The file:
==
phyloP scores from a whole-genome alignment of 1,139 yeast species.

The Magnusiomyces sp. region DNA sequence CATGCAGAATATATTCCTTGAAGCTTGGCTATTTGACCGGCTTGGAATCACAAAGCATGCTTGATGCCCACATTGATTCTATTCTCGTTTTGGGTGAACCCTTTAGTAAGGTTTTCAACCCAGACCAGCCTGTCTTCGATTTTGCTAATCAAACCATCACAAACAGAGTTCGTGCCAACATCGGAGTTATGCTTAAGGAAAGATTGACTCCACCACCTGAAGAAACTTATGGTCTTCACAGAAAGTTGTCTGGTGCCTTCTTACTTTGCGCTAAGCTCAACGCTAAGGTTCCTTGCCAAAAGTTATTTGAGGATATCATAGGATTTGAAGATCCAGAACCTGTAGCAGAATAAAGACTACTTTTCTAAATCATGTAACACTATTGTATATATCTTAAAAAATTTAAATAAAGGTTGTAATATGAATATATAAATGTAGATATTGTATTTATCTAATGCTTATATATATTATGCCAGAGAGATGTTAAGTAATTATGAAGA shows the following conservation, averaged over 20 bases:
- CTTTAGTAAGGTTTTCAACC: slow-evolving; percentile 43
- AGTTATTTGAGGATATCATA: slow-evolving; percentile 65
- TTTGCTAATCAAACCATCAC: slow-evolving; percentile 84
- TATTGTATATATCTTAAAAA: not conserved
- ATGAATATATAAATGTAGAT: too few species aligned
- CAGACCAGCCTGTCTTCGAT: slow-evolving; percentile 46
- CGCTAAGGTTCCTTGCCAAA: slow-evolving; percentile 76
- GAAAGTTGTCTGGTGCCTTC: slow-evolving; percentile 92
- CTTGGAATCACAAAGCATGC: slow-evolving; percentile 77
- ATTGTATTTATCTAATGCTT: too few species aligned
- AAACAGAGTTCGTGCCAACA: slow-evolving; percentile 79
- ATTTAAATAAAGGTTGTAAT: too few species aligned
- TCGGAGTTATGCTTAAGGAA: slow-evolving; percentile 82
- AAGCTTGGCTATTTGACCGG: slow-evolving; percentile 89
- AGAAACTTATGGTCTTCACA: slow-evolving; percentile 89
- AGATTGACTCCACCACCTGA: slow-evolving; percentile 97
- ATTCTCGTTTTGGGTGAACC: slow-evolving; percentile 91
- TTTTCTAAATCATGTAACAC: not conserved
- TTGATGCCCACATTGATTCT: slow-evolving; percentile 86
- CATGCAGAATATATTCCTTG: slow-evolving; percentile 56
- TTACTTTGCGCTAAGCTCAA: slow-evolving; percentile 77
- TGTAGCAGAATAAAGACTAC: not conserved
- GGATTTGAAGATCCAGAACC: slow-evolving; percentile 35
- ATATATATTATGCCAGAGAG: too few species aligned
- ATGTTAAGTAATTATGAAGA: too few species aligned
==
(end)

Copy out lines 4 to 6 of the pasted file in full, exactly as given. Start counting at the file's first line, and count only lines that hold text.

- AGTTATTTGAGGATATCATA: slow-evolving; percentile 65
- TTTGCTAATCAAACCATCAC: slow-evolving; percentile 84
- TATTGTATATATCTTAAAAA: not conserved